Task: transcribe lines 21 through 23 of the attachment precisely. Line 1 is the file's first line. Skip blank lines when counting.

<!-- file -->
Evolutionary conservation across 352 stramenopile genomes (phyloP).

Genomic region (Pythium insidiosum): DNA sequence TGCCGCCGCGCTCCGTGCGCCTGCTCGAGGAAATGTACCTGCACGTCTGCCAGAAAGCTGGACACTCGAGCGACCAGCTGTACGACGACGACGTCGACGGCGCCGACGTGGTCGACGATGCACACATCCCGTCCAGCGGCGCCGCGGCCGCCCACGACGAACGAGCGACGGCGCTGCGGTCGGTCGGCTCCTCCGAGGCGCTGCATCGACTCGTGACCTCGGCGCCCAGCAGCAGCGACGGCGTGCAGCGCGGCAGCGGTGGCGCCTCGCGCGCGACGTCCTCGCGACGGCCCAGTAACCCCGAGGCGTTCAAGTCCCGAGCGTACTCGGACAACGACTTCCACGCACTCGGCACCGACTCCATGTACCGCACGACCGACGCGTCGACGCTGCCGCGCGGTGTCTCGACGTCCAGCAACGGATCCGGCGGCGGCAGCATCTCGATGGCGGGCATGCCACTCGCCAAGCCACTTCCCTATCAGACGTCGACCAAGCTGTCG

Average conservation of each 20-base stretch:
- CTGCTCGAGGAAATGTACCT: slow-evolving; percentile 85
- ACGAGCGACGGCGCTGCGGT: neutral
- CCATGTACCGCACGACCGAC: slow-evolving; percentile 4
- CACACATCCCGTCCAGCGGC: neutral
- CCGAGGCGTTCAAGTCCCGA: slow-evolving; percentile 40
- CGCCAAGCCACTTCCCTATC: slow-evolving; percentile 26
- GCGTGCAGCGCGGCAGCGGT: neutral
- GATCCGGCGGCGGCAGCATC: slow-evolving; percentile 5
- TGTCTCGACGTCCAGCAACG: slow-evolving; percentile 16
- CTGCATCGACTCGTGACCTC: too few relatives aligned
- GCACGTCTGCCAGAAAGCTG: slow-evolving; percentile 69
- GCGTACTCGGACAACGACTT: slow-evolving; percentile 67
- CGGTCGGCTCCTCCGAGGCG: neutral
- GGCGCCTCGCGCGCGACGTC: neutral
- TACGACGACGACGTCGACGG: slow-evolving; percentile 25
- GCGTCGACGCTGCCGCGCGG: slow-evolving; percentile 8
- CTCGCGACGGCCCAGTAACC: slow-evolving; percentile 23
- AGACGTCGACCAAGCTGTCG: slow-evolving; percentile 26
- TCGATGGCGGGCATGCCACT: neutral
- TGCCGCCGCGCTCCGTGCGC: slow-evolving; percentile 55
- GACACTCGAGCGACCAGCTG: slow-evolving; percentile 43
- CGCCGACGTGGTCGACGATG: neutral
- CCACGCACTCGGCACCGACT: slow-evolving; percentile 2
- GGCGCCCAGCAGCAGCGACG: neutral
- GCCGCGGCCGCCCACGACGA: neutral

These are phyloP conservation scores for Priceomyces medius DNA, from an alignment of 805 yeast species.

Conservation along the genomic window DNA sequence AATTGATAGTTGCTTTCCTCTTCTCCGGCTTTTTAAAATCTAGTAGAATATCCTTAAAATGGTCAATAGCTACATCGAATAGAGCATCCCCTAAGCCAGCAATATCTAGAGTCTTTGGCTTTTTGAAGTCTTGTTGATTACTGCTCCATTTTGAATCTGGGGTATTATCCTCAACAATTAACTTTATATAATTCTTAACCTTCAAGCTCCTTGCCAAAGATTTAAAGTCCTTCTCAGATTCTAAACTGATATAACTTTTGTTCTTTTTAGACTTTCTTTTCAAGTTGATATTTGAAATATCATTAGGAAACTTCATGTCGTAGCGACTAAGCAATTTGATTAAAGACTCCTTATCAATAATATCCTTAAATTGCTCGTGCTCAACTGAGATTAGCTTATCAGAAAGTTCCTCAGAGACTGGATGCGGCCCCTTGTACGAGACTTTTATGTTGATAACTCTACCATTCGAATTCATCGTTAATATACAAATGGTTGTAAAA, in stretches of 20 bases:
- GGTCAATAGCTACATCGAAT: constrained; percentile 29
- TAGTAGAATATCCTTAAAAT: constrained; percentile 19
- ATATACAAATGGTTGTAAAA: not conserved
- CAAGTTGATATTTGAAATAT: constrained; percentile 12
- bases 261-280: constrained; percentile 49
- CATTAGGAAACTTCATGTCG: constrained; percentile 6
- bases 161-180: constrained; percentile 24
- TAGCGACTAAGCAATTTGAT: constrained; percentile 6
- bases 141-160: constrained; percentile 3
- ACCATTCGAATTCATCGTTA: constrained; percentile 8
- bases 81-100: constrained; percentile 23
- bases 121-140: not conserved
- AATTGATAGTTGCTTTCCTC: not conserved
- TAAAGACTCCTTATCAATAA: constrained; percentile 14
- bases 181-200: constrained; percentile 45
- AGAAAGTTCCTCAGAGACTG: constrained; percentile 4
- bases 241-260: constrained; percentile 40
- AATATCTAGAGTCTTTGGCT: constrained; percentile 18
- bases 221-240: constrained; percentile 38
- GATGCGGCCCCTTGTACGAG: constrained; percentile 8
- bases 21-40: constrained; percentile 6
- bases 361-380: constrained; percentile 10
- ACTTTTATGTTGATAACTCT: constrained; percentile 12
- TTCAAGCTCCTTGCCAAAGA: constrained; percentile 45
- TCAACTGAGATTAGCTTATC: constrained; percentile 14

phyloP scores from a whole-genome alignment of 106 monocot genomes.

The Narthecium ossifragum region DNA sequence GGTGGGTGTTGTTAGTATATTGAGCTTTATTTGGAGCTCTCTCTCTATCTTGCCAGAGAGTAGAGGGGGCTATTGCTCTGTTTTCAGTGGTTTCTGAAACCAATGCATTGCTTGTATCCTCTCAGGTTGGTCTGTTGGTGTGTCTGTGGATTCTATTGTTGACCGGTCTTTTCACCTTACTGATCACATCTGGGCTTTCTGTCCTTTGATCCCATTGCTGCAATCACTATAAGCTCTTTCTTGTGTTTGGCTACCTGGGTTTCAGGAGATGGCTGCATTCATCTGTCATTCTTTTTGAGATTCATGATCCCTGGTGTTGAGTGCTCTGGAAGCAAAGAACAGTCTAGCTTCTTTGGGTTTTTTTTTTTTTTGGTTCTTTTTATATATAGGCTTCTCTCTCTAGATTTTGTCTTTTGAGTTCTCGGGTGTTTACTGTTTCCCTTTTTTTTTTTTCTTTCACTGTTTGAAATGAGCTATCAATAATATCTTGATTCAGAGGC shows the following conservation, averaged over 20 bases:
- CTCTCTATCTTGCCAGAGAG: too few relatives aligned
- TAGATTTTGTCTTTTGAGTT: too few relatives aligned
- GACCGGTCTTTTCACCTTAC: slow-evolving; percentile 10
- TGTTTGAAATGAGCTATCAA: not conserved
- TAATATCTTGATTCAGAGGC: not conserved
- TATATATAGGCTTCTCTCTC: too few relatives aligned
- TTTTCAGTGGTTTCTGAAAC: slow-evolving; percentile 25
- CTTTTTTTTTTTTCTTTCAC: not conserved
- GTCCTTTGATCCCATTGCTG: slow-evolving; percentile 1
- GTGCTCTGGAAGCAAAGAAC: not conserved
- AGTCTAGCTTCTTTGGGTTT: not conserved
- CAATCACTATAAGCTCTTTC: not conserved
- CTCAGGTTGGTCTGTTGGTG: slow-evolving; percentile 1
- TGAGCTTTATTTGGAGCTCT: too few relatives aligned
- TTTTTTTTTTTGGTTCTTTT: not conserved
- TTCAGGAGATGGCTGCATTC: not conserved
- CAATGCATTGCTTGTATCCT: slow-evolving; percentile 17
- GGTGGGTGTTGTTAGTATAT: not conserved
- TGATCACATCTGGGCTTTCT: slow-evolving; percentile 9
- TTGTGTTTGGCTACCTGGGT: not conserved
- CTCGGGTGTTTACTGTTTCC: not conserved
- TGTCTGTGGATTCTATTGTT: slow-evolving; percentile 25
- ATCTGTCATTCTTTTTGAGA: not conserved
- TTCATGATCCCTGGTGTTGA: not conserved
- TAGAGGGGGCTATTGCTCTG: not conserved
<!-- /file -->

- AGACGTCGACCAAGCTGTCG: slow-evolving; percentile 26
- TCGATGGCGGGCATGCCACT: neutral
- TGCCGCCGCGCTCCGTGCGC: slow-evolving; percentile 55